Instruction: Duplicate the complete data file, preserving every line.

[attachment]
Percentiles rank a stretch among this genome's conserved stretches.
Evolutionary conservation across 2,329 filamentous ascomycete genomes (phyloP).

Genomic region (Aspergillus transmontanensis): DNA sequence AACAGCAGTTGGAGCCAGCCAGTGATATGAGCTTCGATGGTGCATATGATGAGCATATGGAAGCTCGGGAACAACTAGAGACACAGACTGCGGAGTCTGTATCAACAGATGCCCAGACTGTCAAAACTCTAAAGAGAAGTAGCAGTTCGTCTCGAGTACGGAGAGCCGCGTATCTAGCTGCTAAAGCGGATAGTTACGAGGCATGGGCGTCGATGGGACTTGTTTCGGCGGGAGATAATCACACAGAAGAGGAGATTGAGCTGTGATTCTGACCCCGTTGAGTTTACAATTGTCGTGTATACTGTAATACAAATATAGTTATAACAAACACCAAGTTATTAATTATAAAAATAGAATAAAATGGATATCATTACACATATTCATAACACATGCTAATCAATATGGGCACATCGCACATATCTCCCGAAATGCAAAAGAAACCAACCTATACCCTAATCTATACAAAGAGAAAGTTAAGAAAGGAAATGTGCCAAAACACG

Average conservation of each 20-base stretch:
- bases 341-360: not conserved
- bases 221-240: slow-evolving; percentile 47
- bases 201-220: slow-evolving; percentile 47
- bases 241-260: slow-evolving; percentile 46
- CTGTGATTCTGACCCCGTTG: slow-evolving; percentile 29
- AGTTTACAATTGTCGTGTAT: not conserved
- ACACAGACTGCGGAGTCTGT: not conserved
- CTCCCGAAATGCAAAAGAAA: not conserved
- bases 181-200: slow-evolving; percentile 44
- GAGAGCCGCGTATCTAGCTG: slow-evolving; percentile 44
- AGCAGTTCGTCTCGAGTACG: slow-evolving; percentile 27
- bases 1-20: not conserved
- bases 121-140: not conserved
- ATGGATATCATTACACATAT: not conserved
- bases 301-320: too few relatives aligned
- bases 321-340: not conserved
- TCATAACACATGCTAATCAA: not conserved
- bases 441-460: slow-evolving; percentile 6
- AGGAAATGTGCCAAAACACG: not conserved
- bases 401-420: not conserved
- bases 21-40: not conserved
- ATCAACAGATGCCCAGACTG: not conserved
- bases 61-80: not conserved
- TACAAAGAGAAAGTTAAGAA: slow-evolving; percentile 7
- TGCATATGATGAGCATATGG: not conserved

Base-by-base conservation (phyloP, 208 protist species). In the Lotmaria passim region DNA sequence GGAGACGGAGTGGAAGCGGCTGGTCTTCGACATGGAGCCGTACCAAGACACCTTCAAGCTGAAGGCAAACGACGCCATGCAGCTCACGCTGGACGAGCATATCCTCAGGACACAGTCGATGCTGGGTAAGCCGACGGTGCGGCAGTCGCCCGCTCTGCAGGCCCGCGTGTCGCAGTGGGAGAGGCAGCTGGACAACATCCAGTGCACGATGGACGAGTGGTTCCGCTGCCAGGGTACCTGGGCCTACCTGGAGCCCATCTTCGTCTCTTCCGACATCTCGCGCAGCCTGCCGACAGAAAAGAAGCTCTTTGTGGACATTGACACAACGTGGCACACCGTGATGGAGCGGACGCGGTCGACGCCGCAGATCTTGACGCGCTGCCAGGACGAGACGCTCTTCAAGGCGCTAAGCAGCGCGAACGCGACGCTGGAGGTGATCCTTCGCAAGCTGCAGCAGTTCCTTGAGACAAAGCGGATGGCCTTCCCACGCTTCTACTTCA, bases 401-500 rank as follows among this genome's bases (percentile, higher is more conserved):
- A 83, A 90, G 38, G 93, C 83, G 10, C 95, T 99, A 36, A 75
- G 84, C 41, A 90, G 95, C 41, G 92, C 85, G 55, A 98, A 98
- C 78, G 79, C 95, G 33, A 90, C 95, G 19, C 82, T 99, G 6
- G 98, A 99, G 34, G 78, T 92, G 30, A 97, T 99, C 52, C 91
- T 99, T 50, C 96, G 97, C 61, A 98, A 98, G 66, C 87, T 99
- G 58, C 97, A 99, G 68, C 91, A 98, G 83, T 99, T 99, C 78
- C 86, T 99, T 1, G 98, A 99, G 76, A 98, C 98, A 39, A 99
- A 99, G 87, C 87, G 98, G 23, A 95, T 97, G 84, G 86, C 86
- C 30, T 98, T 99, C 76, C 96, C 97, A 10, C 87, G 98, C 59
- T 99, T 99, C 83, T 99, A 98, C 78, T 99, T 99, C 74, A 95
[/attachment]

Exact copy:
Percentiles rank a stretch among this genome's conserved stretches.
Evolutionary conservation across 2,329 filamentous ascomycete genomes (phyloP).

Genomic region (Aspergillus transmontanensis): DNA sequence AACAGCAGTTGGAGCCAGCCAGTGATATGAGCTTCGATGGTGCATATGATGAGCATATGGAAGCTCGGGAACAACTAGAGACACAGACTGCGGAGTCTGTATCAACAGATGCCCAGACTGTCAAAACTCTAAAGAGAAGTAGCAGTTCGTCTCGAGTACGGAGAGCCGCGTATCTAGCTGCTAAAGCGGATAGTTACGAGGCATGGGCGTCGATGGGACTTGTTTCGGCGGGAGATAATCACACAGAAGAGGAGATTGAGCTGTGATTCTGACCCCGTTGAGTTTACAATTGTCGTGTATACTGTAATACAAATATAGTTATAACAAACACCAAGTTATTAATTATAAAAATAGAATAAAATGGATATCATTACACATATTCATAACACATGCTAATCAATATGGGCACATCGCACATATCTCCCGAAATGCAAAAGAAACCAACCTATACCCTAATCTATACAAAGAGAAAGTTAAGAAAGGAAATGTGCCAAAACACG

Average conservation of each 20-base stretch:
- bases 341-360: not conserved
- bases 221-240: slow-evolving; percentile 47
- bases 201-220: slow-evolving; percentile 47
- bases 241-260: slow-evolving; percentile 46
- CTGTGATTCTGACCCCGTTG: slow-evolving; percentile 29
- AGTTTACAATTGTCGTGTAT: not conserved
- ACACAGACTGCGGAGTCTGT: not conserved
- CTCCCGAAATGCAAAAGAAA: not conserved
- bases 181-200: slow-evolving; percentile 44
- GAGAGCCGCGTATCTAGCTG: slow-evolving; percentile 44
- AGCAGTTCGTCTCGAGTACG: slow-evolving; percentile 27
- bases 1-20: not conserved
- bases 121-140: not conserved
- ATGGATATCATTACACATAT: not conserved
- bases 301-320: too few relatives aligned
- bases 321-340: not conserved
- TCATAACACATGCTAATCAA: not conserved
- bases 441-460: slow-evolving; percentile 6
- AGGAAATGTGCCAAAACACG: not conserved
- bases 401-420: not conserved
- bases 21-40: not conserved
- ATCAACAGATGCCCAGACTG: not conserved
- bases 61-80: not conserved
- TACAAAGAGAAAGTTAAGAA: slow-evolving; percentile 7
- TGCATATGATGAGCATATGG: not conserved

Base-by-base conservation (phyloP, 208 protist species). In the Lotmaria passim region DNA sequence GGAGACGGAGTGGAAGCGGCTGGTCTTCGACATGGAGCCGTACCAAGACACCTTCAAGCTGAAGGCAAACGACGCCATGCAGCTCACGCTGGACGAGCATATCCTCAGGACACAGTCGATGCTGGGTAAGCCGACGGTGCGGCAGTCGCCCGCTCTGCAGGCCCGCGTGTCGCAGTGGGAGAGGCAGCTGGACAACATCCAGTGCACGATGGACGAGTGGTTCCGCTGCCAGGGTACCTGGGCCTACCTGGAGCCCATCTTCGTCTCTTCCGACATCTCGCGCAGCCTGCCGACAGAAAAGAAGCTCTTTGTGGACATTGACACAACGTGGCACACCGTGATGGAGCGGACGCGGTCGACGCCGCAGATCTTGACGCGCTGCCAGGACGAGACGCTCTTCAAGGCGCTAAGCAGCGCGAACGCGACGCTGGAGGTGATCCTTCGCAAGCTGCAGCAGTTCCTTGAGACAAAGCGGATGGCCTTCCCACGCTTCTACTTCA, bases 401-500 rank as follows among this genome's bases (percentile, higher is more conserved):
- A 83, A 90, G 38, G 93, C 83, G 10, C 95, T 99, A 36, A 75
- G 84, C 41, A 90, G 95, C 41, G 92, C 85, G 55, A 98, A 98
- C 78, G 79, C 95, G 33, A 90, C 95, G 19, C 82, T 99, G 6
- G 98, A 99, G 34, G 78, T 92, G 30, A 97, T 99, C 52, C 91
- T 99, T 50, C 96, G 97, C 61, A 98, A 98, G 66, C 87, T 99
- G 58, C 97, A 99, G 68, C 91, A 98, G 83, T 99, T 99, C 78
- C 86, T 99, T 1, G 98, A 99, G 76, A 98, C 98, A 39, A 99
- A 99, G 87, C 87, G 98, G 23, A 95, T 97, G 84, G 86, C 86
- C 30, T 98, T 99, C 76, C 96, C 97, A 10, C 87, G 98, C 59
- T 99, T 99, C 83, T 99, A 98, C 78, T 99, T 99, C 74, A 95